Bank globalization and the balance sheet channel of monetary transmission
The literature typically finds that the development of financial markets has decreased the ability of central banks to affect the real economy. This paper shows that this negative relationship does not hold for the balance sheet channel of monetary transmission and bank globalization -- one aspect of financial development. The reason is that global banks are more sensitive to borrowers' leverage. By affecting this leverage, monetary policy has a larger impact on global banks' lending and aggregate economic activity. We use bank-level, Call Report data to obtain this disparity between more and less global banks. We then use this data in the estimation of a general equilibrium model and find that the balance sheet channel of monetary policy operates mainly through more global banks.
|Date of creation:||Jul 2010|
|Contact details of provider:|| Postal: University of Connecticut 365 Fairfield Way, Unit 1063 Storrs, CT 06269-1063|
Phone: (860) 486-4889
Fax: (860) 486-4463
Web page: http://www.econ.uconn.edu/
More information through EDIRC
References listed on IDEAS
Please report citation or reference errors to , or , if you are the registered author of the cited work, log in to your RePEc Author Service profile, click on "citations" and make appropriate adjustments.:
- Claudia M. Buch, 2005.
"Distance and International Banking,"
Review of International Economics,
Wiley Blackwell, vol. 13(4), pages 787-804, 09.
- Buch, Claudia M., 2001. "Distance and International Banking," Kiel Working Papers 1043, Kiel Institute for the World Economy (IfW).
- Ashcraft, Adam B. & Campello, Murillo, 2007. "Firm balance sheets and monetary policy transmission," Journal of Monetary Economics, Elsevier, vol. 54(6), pages 1515-1528, September.
- Nicola Cetorelli & Linda S. Goldberg, 2008. "Banking globalization, monetary transmission, and the lending channel," Staff Reports 333, Federal Reserve Bank of New York.
- Cetorelli, Nicola & Goldberg, Linda S., 2008. "Banking globalization, monetary transmission and the lending channel," Discussion Paper Series 1: Economic Studies 2008,21, Deutsche Bundesbank, Research Centre.
- Nicola Cetorelli & Linda S. Goldberg, 2008. "Banking Globalization, Monetary Transmission, and the Lending Channel," NBER Working Papers 14101, National Bureau of Economic Research, Inc.
- Sami Alpanda & Adrian Peralta-Alva, 2010. "Oil Crisis, Energy-Saving Technological Change and the Stock Market Crash of 1973-74," Review of Economic Dynamics, Elsevier for the Society for Economic Dynamics, vol. 13(4), pages 824-842, October.
- Sami Alpanda & Adrian Peralta-Alva, 2003. "Oil Crisis, Energy-Saving Technological Change and the Stock Market Crash of 1973-74," Working Papers 0604, University of Miami, Department of Economics, revised Dec 2006.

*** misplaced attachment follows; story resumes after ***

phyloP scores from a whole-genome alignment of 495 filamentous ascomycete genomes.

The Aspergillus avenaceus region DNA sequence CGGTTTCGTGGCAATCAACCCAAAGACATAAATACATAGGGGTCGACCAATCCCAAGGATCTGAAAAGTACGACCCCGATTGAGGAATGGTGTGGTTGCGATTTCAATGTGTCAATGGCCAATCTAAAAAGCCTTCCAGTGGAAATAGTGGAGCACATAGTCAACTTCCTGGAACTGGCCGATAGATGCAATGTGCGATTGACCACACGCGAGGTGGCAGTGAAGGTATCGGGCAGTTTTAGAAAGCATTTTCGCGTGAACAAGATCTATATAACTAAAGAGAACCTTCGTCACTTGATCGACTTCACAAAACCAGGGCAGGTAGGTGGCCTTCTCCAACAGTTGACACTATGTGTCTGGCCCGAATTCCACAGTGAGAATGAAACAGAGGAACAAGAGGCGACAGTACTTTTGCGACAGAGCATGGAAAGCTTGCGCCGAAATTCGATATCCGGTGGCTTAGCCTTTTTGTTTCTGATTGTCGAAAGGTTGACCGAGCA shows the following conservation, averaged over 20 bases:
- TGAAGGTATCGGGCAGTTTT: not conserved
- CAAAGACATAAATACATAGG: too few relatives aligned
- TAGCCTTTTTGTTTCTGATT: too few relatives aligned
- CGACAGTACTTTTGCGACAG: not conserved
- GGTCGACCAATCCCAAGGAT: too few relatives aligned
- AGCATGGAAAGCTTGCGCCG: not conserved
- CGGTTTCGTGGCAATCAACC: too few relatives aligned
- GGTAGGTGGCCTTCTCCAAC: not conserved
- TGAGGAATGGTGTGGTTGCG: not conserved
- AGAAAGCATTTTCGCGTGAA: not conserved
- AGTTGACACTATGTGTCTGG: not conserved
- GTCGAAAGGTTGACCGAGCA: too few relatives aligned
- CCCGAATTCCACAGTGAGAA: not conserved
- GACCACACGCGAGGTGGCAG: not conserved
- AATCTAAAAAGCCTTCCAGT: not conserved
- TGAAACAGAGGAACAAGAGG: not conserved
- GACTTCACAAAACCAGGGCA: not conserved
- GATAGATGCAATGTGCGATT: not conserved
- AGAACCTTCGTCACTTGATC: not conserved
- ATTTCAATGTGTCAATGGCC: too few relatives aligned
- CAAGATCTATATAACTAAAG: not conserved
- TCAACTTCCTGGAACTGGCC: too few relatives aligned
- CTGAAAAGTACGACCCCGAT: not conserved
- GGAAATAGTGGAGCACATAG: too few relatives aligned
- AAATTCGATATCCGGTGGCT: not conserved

- Alpanda, Sami & Peralta-Alva, Adrian, 2007. "Oil Crisis, Energy-Saving Technological Change and the Stock Market Crash of 1973-74," MPRA Paper 5896, University Library of Munich, Germany.
- Sami Alpanda & Adrian Peralta-Alva, 2008. "Oil crisis, energy-saving technological change and the stock market crash of 1973-74," Working Papers 2008-019, Federal Reserve Bank of St. Louis.
- Adrian Peralta-Alva & Sami Alpanda, 2004. "Oil Crisis, Energy-Saving Technological Change and the Stock Market Crash of 1973-74," Macroeconomics 0405019, EconWPA.
- Jeremy C. Stein & Anil K. Kashyap, 2000. "What Do a Million Observations on Banks Say about the Transmission of Monetary Policy?," American Economic Review, American Economic Association, vol. 90(3), pages 407-428, June.
- Gawande, Kishore, 1997. "Generated regressors in linear and nonlinear models," Economics Letters, Elsevier, vol. 54(2), pages 119-126, February. Full references (including those not matched with items on IDEAS)
When requesting a correction, please mention this item's handle: RePEc:uct:uconnp:2010-20. See general information about how to correct material in RePEc.
For technical questions regarding this item, or to correct its authors, title, abstract, bibliographic or download information, contact: (Mark McConnel)
If you have authored this item and are not yet registered with RePEc, we encourage you to do it here. This allows to link your profile to this item. It also allows you to accept potential citations to this item that we are uncertain about.
If references are entirely missing, you can add them using this form.
If the full references list an item that is present in RePEc, but the system did not link to it, you can help with this form.
If you know of missing items citing this one, you can help us creating those links by adding the relevant references in the same way as above, for each refering item. If you are a registered author of this item, you may also want to check the "citations" tab in your profile, as there may be some citations waiting for confirmation.
Please note that corrections may take a couple of weeks to filter through the various RePEc services.